Black Swan Investing: How to Turn Chaos Into Profits

Investors are contending with not just one black swan, but a bevy of them. Amid the chaos, though, there’s a booming industry that can still provide resilient growth. This investment opportunity is often referred to as the “green rush.” More about that in a minute.

The global economy is projected to slowdown in 2022, as the Russia-Ukraine war, elevated inflation, rising interest rates, and the persistent pandemic all converge to generate powerful headwinds.

The headlines about war, pestilence and economic disarray are pressuring equities. The major U.S. stock market indices closed mixed Wednesday, performing as follows: the Dow Jones Industrial Average +0.71%; the S&P 500 -0.06%; the NASDAQ -1.22%; and the Russell 2000 +0.37%.

The technology-heavy NASDAQ got caught in the downdraft by shares of streaming giant Netflix (NSDQ: NFLX). In bleak first-quarter operating results Wednesday, Netflix revealed that it lost subscribers for the first time in a decade. In Q1, roughly 600,000 subscribers in the U.S. and Canada canceled their Netflix subscriptions. The company cited easing COVID restrictions and steeper competition. NFLX plunged by 35.12%, dragging down its major media rivals as well.

However, positive Q1 earnings results from blue-chip Dow components Procter & Gamble (NYSE: PG) and International Business Machines (NYSE: IBM) helped keep the DJIA aloft.

According to research firm FactSet, the blended year-over-year Q1 2022 earnings growth rate for the S&P 500 is 5.1%. As of this writing Thursday, the percentage of S&P 500 companies beating earnings estimates is equal to the five-year average.

Corporate earnings are showing strength for Q1, a positive factor that’s providing a floor beneath stocks. Electric vehicle maker Tesla (NSDQ: TSLA) reported a record $3.3 billion quarterly profit after the closing bell Wednesday, blowing away expectations and restoring a bullish mood on Wall Street. In pre-market futures contracts Thursday, the major U.S. equity benchmarks were trading in the green.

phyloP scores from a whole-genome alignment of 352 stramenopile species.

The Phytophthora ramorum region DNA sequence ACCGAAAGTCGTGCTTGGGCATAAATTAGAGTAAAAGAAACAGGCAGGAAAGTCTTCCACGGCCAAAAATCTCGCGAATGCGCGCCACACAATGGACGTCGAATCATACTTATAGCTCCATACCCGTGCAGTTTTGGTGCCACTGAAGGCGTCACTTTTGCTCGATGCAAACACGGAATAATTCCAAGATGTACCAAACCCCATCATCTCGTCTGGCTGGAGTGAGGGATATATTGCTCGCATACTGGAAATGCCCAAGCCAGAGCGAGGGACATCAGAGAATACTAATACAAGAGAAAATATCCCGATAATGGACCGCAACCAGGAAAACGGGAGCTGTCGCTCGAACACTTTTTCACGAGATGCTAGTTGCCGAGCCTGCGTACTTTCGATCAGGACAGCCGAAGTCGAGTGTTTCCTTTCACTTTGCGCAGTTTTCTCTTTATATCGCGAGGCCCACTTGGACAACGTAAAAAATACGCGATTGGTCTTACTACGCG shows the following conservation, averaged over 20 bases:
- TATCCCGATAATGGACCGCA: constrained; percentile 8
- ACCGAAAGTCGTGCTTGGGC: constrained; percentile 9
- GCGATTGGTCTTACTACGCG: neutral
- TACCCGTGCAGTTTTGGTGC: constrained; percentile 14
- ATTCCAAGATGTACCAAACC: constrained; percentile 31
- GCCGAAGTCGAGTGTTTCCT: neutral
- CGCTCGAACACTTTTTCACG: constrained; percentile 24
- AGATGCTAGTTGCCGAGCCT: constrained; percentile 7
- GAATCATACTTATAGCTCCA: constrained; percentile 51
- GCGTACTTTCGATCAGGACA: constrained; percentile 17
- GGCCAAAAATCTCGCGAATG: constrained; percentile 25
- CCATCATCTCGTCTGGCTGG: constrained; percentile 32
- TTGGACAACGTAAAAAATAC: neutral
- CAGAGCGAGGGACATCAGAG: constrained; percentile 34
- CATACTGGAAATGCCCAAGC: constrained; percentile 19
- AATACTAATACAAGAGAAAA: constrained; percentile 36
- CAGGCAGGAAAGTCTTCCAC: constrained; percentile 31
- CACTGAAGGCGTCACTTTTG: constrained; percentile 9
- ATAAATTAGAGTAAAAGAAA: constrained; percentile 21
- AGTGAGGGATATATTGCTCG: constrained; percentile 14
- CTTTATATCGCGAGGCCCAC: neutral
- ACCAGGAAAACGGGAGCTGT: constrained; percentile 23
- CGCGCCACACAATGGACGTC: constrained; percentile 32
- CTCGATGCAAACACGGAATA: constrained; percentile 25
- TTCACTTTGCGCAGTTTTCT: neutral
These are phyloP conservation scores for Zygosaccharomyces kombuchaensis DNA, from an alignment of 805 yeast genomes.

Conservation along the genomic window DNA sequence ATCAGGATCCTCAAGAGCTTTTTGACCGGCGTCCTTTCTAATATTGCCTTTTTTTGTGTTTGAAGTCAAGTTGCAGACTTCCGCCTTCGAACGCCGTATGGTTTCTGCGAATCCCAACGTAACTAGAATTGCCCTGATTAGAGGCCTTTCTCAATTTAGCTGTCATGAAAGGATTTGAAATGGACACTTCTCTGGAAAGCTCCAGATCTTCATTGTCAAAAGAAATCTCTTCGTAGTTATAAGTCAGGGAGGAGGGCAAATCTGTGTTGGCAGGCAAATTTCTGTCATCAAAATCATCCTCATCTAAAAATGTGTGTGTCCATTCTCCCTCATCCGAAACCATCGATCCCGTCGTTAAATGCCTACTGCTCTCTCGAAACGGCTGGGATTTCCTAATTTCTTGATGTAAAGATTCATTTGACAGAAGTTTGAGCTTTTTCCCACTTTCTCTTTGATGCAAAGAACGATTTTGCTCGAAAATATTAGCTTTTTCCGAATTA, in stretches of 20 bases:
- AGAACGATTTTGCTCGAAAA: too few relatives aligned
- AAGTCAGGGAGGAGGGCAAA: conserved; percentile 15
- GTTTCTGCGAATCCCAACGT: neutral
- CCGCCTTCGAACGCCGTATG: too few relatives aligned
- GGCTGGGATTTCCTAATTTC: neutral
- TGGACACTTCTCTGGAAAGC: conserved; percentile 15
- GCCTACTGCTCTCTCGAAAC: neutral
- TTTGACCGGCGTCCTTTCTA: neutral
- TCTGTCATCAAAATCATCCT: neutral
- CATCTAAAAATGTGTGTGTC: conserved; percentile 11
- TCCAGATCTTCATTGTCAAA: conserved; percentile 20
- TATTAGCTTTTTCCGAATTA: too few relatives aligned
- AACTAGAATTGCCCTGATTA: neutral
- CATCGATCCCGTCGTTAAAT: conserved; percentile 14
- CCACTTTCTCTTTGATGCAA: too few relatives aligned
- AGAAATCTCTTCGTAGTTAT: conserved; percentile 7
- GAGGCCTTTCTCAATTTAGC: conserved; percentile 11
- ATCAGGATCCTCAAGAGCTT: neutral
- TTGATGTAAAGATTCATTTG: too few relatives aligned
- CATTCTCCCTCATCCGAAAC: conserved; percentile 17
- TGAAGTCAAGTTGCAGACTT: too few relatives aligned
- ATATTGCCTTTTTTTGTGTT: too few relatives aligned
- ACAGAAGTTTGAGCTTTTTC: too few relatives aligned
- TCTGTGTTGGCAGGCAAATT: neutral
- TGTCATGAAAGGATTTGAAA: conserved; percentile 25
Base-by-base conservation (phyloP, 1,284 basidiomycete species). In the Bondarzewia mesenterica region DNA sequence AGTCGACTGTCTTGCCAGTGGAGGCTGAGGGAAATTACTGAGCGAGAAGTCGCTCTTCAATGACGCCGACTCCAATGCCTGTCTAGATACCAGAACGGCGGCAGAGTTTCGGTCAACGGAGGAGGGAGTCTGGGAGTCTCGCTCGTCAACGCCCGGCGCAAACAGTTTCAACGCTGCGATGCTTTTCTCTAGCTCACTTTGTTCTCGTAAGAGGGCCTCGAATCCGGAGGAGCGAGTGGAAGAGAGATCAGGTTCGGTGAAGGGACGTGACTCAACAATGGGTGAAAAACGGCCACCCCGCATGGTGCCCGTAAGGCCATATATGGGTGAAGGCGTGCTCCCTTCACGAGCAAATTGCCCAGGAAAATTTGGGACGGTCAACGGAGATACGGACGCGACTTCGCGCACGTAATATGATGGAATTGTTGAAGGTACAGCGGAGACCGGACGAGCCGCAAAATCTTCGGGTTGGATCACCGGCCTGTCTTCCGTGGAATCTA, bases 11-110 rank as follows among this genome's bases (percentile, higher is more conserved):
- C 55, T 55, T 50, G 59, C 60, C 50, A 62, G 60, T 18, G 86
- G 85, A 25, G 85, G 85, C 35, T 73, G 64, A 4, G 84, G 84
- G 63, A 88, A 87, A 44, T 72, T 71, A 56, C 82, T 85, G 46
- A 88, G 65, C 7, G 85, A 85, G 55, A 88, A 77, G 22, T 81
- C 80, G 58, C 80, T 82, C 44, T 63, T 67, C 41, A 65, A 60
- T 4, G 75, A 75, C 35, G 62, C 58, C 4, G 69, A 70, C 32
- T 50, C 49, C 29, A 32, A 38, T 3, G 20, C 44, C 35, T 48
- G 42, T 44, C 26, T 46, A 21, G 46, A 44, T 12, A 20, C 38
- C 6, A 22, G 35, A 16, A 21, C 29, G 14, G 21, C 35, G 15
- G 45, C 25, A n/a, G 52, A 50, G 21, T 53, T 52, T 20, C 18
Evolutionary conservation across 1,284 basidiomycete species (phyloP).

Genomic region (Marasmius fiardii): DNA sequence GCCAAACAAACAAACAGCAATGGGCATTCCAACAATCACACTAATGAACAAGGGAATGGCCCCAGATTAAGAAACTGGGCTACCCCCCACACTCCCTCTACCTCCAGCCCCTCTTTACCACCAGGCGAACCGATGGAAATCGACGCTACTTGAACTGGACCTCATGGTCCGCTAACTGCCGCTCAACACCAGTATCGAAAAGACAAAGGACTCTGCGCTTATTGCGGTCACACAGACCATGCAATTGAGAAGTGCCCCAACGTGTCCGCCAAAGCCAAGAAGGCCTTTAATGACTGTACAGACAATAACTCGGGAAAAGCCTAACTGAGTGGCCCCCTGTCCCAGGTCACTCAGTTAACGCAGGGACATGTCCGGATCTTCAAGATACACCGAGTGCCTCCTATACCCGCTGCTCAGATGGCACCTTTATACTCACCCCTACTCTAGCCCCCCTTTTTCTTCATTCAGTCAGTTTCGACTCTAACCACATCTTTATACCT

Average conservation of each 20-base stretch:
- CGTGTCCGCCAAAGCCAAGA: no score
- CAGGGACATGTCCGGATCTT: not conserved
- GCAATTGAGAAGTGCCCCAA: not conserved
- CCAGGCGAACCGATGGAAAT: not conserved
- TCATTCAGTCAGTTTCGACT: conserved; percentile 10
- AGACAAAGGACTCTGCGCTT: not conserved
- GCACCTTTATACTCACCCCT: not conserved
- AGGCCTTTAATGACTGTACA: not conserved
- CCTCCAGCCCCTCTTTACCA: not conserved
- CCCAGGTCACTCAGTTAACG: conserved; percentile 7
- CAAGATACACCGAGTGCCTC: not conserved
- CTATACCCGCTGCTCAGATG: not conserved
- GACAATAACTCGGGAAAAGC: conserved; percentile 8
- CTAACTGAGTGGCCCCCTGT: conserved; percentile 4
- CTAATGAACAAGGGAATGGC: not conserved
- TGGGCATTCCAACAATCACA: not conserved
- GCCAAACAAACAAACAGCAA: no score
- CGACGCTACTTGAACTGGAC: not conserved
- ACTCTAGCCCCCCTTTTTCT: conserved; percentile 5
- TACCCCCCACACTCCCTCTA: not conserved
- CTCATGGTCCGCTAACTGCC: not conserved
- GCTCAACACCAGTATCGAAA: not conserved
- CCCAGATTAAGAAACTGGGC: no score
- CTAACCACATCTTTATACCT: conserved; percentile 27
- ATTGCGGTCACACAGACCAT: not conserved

That said, the global economy faces a perilous period. The torrid pace of inflation is exacerbated by the Russia-Ukraine war. Both events were unexpected, and they’re now intertwined.

The reemergence of COVID in China also comes as a surprise. The country’s strict response to rising infection rates is another drag on global growth. With major industrial centers under lockdown, China’s economy is showing signs of sputtering.

Read This Story: Headwinds for the Red Dragon?

The International Monetary Fund reported Tuesday in its World Economic Outlook that global economic activity is on track to slow this year to 3.6%, compared to 6.1% in 2021. That’s a dramatic downgrade from the IMF’s forecast in January of 4.4% growth this year (see chart).

The IMF stated: “Global economic prospects have been severely set back, largely because of Russia’s invasion of Ukraine. This crisis unfolds as the global economy has not yet fully recovered from the pandemic.”

The IMF also noted that war-caused commodity price increases and shortages have prompted 2022 inflation projections of 5.7% for advanced economies and 8.7% for emerging market and developing economies, 1.8 and 2.8 percentage points higher, respectively, than projected in January 2022.

Western sanctions against Russia, and the destruction wrought by the war, are taking their toll. The IMF expects the Ukrainian economy to shrink by 35% this year, and Russia’s economy to contract by 8.5%.

The World Bank also issued dour forecasts this week, lowering its forecast for global growth in 2022 from 4.1% to 3.2%.

The adverse consequences of the Russia-Ukraine conflict on the global economy are at the top of the agenda as policymakers gather this week in Washington, DC for the annual spring meetings of the International Monetary Fund and the World Bank.

Light up your portfolio…

Looking for investment growth, despite the risks I’ve just described? Turn to the thriving marijuana industry, aka the green rush. Pot stocks are on fire. And with laws against marijuana continuing to fall by the wayside, the momentum for marijuana-related investments should continue for the rest of this year and beyond.

Some cannabis stocks are quality investments. Many others are not. You need to conduct due diligence. I’ve done the homework for you, in my new book: The Wide World of Weed and Psychedelics.

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John Persinos is the editorial director of Investing Daily. He’s also the editor-in-chief of the publication, Marijuana Investing Daily.